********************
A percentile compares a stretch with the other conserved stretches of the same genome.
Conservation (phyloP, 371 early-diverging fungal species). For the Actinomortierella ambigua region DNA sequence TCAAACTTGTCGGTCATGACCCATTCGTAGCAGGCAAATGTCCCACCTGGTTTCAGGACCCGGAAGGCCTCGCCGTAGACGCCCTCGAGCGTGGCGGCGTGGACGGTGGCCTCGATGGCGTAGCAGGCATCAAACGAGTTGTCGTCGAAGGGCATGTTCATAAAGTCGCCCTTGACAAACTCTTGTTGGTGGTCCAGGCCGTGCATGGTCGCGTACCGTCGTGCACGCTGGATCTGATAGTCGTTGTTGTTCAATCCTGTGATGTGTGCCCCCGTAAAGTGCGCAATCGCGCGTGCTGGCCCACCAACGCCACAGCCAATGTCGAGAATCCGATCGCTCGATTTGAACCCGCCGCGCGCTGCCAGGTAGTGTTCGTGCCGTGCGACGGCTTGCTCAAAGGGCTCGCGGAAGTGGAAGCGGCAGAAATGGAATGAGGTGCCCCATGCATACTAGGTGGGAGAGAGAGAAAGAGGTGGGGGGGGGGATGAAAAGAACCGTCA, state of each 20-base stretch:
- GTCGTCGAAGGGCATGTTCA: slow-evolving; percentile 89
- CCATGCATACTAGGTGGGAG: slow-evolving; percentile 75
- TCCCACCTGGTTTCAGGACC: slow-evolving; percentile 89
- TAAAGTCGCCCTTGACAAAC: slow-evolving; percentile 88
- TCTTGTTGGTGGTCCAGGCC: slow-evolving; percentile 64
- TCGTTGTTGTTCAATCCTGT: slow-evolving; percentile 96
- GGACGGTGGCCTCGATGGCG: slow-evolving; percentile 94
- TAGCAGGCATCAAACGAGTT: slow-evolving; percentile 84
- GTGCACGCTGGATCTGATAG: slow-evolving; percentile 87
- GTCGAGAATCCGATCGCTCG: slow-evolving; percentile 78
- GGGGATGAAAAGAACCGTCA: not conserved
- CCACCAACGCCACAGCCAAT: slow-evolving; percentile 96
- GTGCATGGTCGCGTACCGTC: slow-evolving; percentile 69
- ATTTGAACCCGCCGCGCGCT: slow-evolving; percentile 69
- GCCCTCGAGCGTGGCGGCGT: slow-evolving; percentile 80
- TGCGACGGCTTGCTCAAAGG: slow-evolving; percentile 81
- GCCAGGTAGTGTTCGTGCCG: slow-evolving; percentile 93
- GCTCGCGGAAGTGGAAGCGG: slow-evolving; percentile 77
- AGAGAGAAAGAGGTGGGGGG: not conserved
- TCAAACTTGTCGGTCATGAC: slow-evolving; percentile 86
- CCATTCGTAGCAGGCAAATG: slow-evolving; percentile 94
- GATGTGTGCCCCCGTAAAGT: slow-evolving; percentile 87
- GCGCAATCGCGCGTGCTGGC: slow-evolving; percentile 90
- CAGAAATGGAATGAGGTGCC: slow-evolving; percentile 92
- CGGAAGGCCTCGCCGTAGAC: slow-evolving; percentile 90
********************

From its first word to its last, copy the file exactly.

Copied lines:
A percentile compares a stretch with the other conserved stretches of the same genome.
Conservation (phyloP, 371 early-diverging fungal species). For the Actinomortierella ambigua region DNA sequence TCAAACTTGTCGGTCATGACCCATTCGTAGCAGGCAAATGTCCCACCTGGTTTCAGGACCCGGAAGGCCTCGCCGTAGACGCCCTCGAGCGTGGCGGCGTGGACGGTGGCCTCGATGGCGTAGCAGGCATCAAACGAGTTGTCGTCGAAGGGCATGTTCATAAAGTCGCCCTTGACAAACTCTTGTTGGTGGTCCAGGCCGTGCATGGTCGCGTACCGTCGTGCACGCTGGATCTGATAGTCGTTGTTGTTCAATCCTGTGATGTGTGCCCCCGTAAAGTGCGCAATCGCGCGTGCTGGCCCACCAACGCCACAGCCAATGTCGAGAATCCGATCGCTCGATTTGAACCCGCCGCGCGCTGCCAGGTAGTGTTCGTGCCGTGCGACGGCTTGCTCAAAGGGCTCGCGGAAGTGGAAGCGGCAGAAATGGAATGAGGTGCCCCATGCATACTAGGTGGGAGAGAGAGAAAGAGGTGGGGGGGGGGATGAAAAGAACCGTCA, state of each 20-base stretch:
- GTCGTCGAAGGGCATGTTCA: slow-evolving; percentile 89
- CCATGCATACTAGGTGGGAG: slow-evolving; percentile 75
- TCCCACCTGGTTTCAGGACC: slow-evolving; percentile 89
- TAAAGTCGCCCTTGACAAAC: slow-evolving; percentile 88
- TCTTGTTGGTGGTCCAGGCC: slow-evolving; percentile 64
- TCGTTGTTGTTCAATCCTGT: slow-evolving; percentile 96
- GGACGGTGGCCTCGATGGCG: slow-evolving; percentile 94
- TAGCAGGCATCAAACGAGTT: slow-evolving; percentile 84
- GTGCACGCTGGATCTGATAG: slow-evolving; percentile 87
- GTCGAGAATCCGATCGCTCG: slow-evolving; percentile 78
- GGGGATGAAAAGAACCGTCA: not conserved
- CCACCAACGCCACAGCCAAT: slow-evolving; percentile 96
- GTGCATGGTCGCGTACCGTC: slow-evolving; percentile 69
- ATTTGAACCCGCCGCGCGCT: slow-evolving; percentile 69
- GCCCTCGAGCGTGGCGGCGT: slow-evolving; percentile 80
- TGCGACGGCTTGCTCAAAGG: slow-evolving; percentile 81
- GCCAGGTAGTGTTCGTGCCG: slow-evolving; percentile 93
- GCTCGCGGAAGTGGAAGCGG: slow-evolving; percentile 77
- AGAGAGAAAGAGGTGGGGGG: not conserved
- TCAAACTTGTCGGTCATGAC: slow-evolving; percentile 86
- CCATTCGTAGCAGGCAAATG: slow-evolving; percentile 94
- GATGTGTGCCCCCGTAAAGT: slow-evolving; percentile 87
- GCGCAATCGCGCGTGCTGGC: slow-evolving; percentile 90
- CAGAAATGGAATGAGGTGCC: slow-evolving; percentile 92
- CGGAAGGCCTCGCCGTAGAC: slow-evolving; percentile 90